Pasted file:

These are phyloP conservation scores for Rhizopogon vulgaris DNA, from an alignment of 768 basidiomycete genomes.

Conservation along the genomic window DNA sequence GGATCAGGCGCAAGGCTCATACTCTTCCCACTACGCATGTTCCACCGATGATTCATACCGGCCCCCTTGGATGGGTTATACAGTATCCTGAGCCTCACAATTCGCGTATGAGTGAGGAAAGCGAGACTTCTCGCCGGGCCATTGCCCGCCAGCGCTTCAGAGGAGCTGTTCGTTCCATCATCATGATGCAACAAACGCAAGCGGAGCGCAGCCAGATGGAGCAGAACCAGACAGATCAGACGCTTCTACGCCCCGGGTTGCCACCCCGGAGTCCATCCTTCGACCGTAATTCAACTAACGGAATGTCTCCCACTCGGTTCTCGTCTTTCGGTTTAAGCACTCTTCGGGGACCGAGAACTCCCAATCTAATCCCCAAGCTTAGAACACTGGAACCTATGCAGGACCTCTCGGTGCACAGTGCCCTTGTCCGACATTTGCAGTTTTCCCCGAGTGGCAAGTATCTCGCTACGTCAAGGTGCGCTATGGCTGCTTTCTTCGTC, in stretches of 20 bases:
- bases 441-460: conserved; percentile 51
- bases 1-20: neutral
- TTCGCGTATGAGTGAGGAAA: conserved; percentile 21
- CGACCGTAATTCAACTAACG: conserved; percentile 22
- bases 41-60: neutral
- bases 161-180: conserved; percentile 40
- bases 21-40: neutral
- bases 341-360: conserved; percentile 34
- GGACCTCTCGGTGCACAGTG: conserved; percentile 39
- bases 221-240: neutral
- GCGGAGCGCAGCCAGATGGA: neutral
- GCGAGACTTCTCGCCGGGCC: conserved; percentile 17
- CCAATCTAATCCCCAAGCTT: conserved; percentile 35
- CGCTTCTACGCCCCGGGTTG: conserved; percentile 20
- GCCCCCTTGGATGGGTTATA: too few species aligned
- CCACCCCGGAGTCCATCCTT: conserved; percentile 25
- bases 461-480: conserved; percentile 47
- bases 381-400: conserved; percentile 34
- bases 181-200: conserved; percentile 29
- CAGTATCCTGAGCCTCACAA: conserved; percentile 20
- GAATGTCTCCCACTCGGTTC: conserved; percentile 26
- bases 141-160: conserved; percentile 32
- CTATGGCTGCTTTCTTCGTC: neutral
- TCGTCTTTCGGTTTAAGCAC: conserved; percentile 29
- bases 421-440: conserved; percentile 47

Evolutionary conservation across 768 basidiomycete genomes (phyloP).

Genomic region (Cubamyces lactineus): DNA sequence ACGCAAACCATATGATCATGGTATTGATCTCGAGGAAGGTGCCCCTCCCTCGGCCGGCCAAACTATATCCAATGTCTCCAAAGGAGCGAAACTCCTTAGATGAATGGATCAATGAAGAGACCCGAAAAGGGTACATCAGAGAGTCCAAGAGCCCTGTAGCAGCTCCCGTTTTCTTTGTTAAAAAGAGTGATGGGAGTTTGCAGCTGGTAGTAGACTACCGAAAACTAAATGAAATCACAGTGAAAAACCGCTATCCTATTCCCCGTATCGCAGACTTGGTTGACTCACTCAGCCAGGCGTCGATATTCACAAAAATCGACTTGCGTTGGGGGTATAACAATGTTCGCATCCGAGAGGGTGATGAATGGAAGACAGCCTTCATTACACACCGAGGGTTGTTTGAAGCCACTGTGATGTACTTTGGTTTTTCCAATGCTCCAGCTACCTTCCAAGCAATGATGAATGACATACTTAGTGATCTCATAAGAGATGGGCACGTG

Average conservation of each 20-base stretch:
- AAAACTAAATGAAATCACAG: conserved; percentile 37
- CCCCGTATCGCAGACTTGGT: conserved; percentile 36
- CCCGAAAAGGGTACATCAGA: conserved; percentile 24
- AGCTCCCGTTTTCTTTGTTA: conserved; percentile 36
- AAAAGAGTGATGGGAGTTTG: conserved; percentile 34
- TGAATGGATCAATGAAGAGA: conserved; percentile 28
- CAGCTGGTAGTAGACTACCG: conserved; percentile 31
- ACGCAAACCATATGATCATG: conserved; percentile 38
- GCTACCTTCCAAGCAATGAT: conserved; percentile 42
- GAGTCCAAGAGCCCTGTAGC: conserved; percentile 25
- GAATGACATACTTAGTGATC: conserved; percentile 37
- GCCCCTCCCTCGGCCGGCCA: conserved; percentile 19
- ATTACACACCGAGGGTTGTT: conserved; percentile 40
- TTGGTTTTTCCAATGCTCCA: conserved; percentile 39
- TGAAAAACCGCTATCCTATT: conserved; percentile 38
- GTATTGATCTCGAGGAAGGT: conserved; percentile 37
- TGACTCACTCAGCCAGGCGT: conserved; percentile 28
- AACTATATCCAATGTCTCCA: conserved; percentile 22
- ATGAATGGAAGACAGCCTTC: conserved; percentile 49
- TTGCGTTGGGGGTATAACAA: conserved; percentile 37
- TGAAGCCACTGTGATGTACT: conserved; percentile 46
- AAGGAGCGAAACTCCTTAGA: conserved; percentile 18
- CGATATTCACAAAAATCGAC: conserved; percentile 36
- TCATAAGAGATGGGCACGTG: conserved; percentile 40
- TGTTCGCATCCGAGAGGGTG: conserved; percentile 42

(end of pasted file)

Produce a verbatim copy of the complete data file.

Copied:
These are phyloP conservation scores for Rhizopogon vulgaris DNA, from an alignment of 768 basidiomycete genomes.

Conservation along the genomic window DNA sequence GGATCAGGCGCAAGGCTCATACTCTTCCCACTACGCATGTTCCACCGATGATTCATACCGGCCCCCTTGGATGGGTTATACAGTATCCTGAGCCTCACAATTCGCGTATGAGTGAGGAAAGCGAGACTTCTCGCCGGGCCATTGCCCGCCAGCGCTTCAGAGGAGCTGTTCGTTCCATCATCATGATGCAACAAACGCAAGCGGAGCGCAGCCAGATGGAGCAGAACCAGACAGATCAGACGCTTCTACGCCCCGGGTTGCCACCCCGGAGTCCATCCTTCGACCGTAATTCAACTAACGGAATGTCTCCCACTCGGTTCTCGTCTTTCGGTTTAAGCACTCTTCGGGGACCGAGAACTCCCAATCTAATCCCCAAGCTTAGAACACTGGAACCTATGCAGGACCTCTCGGTGCACAGTGCCCTTGTCCGACATTTGCAGTTTTCCCCGAGTGGCAAGTATCTCGCTACGTCAAGGTGCGCTATGGCTGCTTTCTTCGTC, in stretches of 20 bases:
- bases 441-460: conserved; percentile 51
- bases 1-20: neutral
- TTCGCGTATGAGTGAGGAAA: conserved; percentile 21
- CGACCGTAATTCAACTAACG: conserved; percentile 22
- bases 41-60: neutral
- bases 161-180: conserved; percentile 40
- bases 21-40: neutral
- bases 341-360: conserved; percentile 34
- GGACCTCTCGGTGCACAGTG: conserved; percentile 39
- bases 221-240: neutral
- GCGGAGCGCAGCCAGATGGA: neutral
- GCGAGACTTCTCGCCGGGCC: conserved; percentile 17
- CCAATCTAATCCCCAAGCTT: conserved; percentile 35
- CGCTTCTACGCCCCGGGTTG: conserved; percentile 20
- GCCCCCTTGGATGGGTTATA: too few species aligned
- CCACCCCGGAGTCCATCCTT: conserved; percentile 25
- bases 461-480: conserved; percentile 47
- bases 381-400: conserved; percentile 34
- bases 181-200: conserved; percentile 29
- CAGTATCCTGAGCCTCACAA: conserved; percentile 20
- GAATGTCTCCCACTCGGTTC: conserved; percentile 26
- bases 141-160: conserved; percentile 32
- CTATGGCTGCTTTCTTCGTC: neutral
- TCGTCTTTCGGTTTAAGCAC: conserved; percentile 29
- bases 421-440: conserved; percentile 47

Evolutionary conservation across 768 basidiomycete genomes (phyloP).

Genomic region (Cubamyces lactineus): DNA sequence ACGCAAACCATATGATCATGGTATTGATCTCGAGGAAGGTGCCCCTCCCTCGGCCGGCCAAACTATATCCAATGTCTCCAAAGGAGCGAAACTCCTTAGATGAATGGATCAATGAAGAGACCCGAAAAGGGTACATCAGAGAGTCCAAGAGCCCTGTAGCAGCTCCCGTTTTCTTTGTTAAAAAGAGTGATGGGAGTTTGCAGCTGGTAGTAGACTACCGAAAACTAAATGAAATCACAGTGAAAAACCGCTATCCTATTCCCCGTATCGCAGACTTGGTTGACTCACTCAGCCAGGCGTCGATATTCACAAAAATCGACTTGCGTTGGGGGTATAACAATGTTCGCATCCGAGAGGGTGATGAATGGAAGACAGCCTTCATTACACACCGAGGGTTGTTTGAAGCCACTGTGATGTACTTTGGTTTTTCCAATGCTCCAGCTACCTTCCAAGCAATGATGAATGACATACTTAGTGATCTCATAAGAGATGGGCACGTG

Average conservation of each 20-base stretch:
- AAAACTAAATGAAATCACAG: conserved; percentile 37
- CCCCGTATCGCAGACTTGGT: conserved; percentile 36
- CCCGAAAAGGGTACATCAGA: conserved; percentile 24
- AGCTCCCGTTTTCTTTGTTA: conserved; percentile 36
- AAAAGAGTGATGGGAGTTTG: conserved; percentile 34
- TGAATGGATCAATGAAGAGA: conserved; percentile 28
- CAGCTGGTAGTAGACTACCG: conserved; percentile 31
- ACGCAAACCATATGATCATG: conserved; percentile 38
- GCTACCTTCCAAGCAATGAT: conserved; percentile 42
- GAGTCCAAGAGCCCTGTAGC: conserved; percentile 25
- GAATGACATACTTAGTGATC: conserved; percentile 37
- GCCCCTCCCTCGGCCGGCCA: conserved; percentile 19
- ATTACACACCGAGGGTTGTT: conserved; percentile 40
- TTGGTTTTTCCAATGCTCCA: conserved; percentile 39
- TGAAAAACCGCTATCCTATT: conserved; percentile 38
- GTATTGATCTCGAGGAAGGT: conserved; percentile 37
- TGACTCACTCAGCCAGGCGT: conserved; percentile 28
- AACTATATCCAATGTCTCCA: conserved; percentile 22
- ATGAATGGAAGACAGCCTTC: conserved; percentile 49
- TTGCGTTGGGGGTATAACAA: conserved; percentile 37
- TGAAGCCACTGTGATGTACT: conserved; percentile 46
- AAGGAGCGAAACTCCTTAGA: conserved; percentile 18
- CGATATTCACAAAAATCGAC: conserved; percentile 36
- TCATAAGAGATGGGCACGTG: conserved; percentile 40
- TGTTCGCATCCGAGAGGGTG: conserved; percentile 42